Sales generated with adhesives across Europe are expected to grow by 0.5 per cent per year until 2027, according to a forecast made by Ceresana, which has now examined the European market for adhesives for the fourth time. In 2019, a total of around 3.51 million tonnes were utilized, it said.
“Electric motor, hybrid, or fuel cell? It is still not clear which drive system will prevail; however, it is certain that future mobility will depend on innovative joining technology. Even today, a new car contains around 18 kg of adhesives - from heat-dissipating protective layers for battery cells to lightweight chassis and crash-proof windows. Where screws, rivets, or welds were used in the past, the automotive industry is now increasingly using adhesives,” the market researcher said in its report.
Combining established and innovative materials
This study not only examines the use of adhesives in the automotive industry, where aluminum and fibre-reinforced plastics have to be joined with steel in a strain-free manner. An astonishing amount of paper is still needed in spite of digitalisation and an increasing number of plastics: The most significant sales market for adhesives in 2019 was the segment paper and packaging – with around 29 per cent of total European usage. The construction industry came in second by a slight margin. Other major application areas for adhesives are wood processing, shoes and leather, as well as other consumer goods.
Plastics with special properties
Vinyl adhesives, which offer a particularly broad range of applications, constituted the most important product type in 2019. Adhesives based on polyvinyl acetate (PVAC) are also among the most important grades. Polyvinyl acetate is additionally used to produce polyvinyl alcohol (PVA), which is likewise used as an adhesive, e.g. for porous materials such as paper, cardboard, wood, cork, or leather. The primary consumers of vinyl adhesives are the paper, packaging, wood products, and construction industries, which use mainly water-based products and hotmelt adhesives.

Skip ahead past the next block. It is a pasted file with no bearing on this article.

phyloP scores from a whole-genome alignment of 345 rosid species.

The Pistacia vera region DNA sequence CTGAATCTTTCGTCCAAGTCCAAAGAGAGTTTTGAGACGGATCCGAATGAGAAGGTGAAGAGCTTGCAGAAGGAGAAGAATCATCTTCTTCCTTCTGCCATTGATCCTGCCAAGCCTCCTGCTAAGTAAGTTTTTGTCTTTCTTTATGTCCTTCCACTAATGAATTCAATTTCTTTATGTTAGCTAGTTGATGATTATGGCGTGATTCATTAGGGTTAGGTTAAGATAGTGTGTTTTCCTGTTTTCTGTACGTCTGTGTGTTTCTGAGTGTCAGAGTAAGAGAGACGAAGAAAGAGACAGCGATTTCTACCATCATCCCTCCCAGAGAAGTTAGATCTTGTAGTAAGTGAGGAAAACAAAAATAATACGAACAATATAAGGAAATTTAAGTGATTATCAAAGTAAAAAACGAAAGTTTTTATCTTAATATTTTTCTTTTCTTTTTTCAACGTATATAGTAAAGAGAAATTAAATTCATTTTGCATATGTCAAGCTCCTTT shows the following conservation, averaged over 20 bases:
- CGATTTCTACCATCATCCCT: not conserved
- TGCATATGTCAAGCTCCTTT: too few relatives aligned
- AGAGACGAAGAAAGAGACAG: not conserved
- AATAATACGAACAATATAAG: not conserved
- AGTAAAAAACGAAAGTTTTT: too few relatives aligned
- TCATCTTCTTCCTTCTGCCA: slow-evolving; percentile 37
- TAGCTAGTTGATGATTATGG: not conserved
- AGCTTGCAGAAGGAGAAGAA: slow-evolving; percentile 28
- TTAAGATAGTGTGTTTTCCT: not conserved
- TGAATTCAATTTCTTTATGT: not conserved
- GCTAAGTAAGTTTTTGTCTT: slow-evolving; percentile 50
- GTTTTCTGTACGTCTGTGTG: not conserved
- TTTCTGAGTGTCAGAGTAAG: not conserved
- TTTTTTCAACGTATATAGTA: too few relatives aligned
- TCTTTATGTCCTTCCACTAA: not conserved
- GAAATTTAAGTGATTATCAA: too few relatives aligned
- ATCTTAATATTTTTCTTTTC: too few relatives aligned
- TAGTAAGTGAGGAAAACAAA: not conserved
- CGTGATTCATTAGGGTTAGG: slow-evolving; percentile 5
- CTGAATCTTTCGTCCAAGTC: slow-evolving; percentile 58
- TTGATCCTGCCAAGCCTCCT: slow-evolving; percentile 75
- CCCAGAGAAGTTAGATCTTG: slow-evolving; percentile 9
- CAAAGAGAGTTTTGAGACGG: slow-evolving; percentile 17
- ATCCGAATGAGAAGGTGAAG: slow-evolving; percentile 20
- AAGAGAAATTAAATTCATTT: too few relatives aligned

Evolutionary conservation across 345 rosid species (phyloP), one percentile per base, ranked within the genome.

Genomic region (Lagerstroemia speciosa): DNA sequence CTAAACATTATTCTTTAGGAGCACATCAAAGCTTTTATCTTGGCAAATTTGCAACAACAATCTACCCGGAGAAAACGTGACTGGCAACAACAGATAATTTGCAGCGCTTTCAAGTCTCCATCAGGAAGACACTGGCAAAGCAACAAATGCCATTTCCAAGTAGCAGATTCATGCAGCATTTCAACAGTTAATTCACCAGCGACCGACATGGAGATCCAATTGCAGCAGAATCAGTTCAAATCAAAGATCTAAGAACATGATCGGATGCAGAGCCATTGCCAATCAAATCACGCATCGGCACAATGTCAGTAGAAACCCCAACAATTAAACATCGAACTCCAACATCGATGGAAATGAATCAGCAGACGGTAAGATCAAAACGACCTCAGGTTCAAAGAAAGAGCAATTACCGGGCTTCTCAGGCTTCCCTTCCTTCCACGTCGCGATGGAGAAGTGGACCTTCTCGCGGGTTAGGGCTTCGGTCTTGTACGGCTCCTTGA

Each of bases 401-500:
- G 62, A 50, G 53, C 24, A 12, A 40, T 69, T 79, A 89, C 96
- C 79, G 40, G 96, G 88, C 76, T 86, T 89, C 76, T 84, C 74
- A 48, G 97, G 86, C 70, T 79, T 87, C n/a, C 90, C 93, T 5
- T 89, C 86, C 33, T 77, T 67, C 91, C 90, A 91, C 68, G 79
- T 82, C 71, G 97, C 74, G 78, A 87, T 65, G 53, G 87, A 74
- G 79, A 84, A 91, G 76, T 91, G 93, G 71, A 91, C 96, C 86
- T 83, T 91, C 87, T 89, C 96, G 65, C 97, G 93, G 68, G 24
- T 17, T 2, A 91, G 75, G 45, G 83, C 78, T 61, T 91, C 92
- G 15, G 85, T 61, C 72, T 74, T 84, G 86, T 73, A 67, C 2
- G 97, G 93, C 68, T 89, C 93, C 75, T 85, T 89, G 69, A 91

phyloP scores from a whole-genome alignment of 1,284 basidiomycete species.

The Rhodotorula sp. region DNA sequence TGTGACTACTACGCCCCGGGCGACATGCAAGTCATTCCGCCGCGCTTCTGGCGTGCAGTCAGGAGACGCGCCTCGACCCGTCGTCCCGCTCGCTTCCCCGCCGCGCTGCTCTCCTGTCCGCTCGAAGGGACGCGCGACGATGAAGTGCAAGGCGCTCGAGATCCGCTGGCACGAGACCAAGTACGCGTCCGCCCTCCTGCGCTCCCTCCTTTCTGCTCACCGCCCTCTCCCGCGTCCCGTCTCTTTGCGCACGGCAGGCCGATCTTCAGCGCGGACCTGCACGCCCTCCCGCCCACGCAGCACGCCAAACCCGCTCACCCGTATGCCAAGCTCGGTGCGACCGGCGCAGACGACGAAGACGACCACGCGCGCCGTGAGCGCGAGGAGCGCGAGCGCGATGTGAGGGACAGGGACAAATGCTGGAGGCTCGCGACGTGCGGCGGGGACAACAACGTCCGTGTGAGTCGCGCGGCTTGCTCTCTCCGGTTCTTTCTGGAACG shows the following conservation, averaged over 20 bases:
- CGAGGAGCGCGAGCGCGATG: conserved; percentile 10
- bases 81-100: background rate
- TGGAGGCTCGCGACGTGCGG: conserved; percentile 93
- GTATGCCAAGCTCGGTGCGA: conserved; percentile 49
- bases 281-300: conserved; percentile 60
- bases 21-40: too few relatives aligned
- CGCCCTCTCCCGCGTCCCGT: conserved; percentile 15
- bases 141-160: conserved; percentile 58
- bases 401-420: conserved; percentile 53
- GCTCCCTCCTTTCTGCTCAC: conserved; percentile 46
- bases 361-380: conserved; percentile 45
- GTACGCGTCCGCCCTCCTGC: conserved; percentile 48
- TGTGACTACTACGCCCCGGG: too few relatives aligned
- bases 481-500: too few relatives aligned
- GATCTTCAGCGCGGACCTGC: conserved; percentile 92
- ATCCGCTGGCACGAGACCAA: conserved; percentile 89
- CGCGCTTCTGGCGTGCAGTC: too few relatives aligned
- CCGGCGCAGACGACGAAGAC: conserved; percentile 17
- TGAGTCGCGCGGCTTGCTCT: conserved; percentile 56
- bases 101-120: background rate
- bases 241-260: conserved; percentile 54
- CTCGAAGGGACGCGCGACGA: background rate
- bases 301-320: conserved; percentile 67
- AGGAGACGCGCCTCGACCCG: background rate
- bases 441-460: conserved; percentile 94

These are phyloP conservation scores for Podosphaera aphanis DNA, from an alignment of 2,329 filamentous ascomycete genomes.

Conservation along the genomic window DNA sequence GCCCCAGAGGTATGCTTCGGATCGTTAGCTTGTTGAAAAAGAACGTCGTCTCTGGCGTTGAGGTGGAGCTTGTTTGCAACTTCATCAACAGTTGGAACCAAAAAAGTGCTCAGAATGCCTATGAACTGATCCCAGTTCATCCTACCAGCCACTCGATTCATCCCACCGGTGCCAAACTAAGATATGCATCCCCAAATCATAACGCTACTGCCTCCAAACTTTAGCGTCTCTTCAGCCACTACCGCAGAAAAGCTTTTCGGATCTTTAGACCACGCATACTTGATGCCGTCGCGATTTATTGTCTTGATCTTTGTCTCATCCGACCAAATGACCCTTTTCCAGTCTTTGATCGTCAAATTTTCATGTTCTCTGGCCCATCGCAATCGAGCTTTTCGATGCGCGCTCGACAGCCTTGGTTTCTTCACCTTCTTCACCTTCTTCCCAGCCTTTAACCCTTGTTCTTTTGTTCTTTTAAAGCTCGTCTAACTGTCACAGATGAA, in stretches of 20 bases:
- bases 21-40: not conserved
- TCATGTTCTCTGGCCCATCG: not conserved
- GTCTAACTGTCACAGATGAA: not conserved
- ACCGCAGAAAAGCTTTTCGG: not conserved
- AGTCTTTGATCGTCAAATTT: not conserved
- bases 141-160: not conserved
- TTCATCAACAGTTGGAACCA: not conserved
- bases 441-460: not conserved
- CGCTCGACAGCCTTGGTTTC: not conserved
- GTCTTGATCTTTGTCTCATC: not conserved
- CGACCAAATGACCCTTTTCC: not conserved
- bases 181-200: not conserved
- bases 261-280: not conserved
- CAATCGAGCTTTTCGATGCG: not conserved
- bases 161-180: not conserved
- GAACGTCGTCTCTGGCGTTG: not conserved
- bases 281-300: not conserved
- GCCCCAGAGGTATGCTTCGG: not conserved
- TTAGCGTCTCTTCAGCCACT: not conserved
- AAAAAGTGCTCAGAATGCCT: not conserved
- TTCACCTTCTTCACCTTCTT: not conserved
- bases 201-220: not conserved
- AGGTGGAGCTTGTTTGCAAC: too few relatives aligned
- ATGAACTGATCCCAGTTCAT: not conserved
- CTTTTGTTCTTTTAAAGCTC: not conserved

Looking for alternatives to solvents
Physically setting adhesives in particular contain between 30 and 60 per cent (by weight) of organic solvents, which evaporate from glued surfaces and from open tubes or bottles. Aromatic hydrocarbons are considered to be not only a fire hazard but also a health risk: Their vapours, such as those of xylene or toluene, can be addictive and are suspected of being carcinogenic and mutagenic. Alternatives that are less harmful to health and the environment are therefore increasingly sought after.
In Europe, water-based adhesives already accounted for over 50 per cent of total consumption in 2019. However, if an adhesive contains only water as a solvent, then preservatives must be added to it, which can in turn be problematic for people suffering from allergies. The study provides a breakdown of the adhesives market by technologies: water-based adhesives, hotmelt adhesives, solvent-based adhesives, reactive adhesives, and other products.
The most important manufacturers include: 3M, Bolton, Dow, Fuller, Henkel, Lohmann, Saint-Gobain, and tesa.—TradeArabia News Service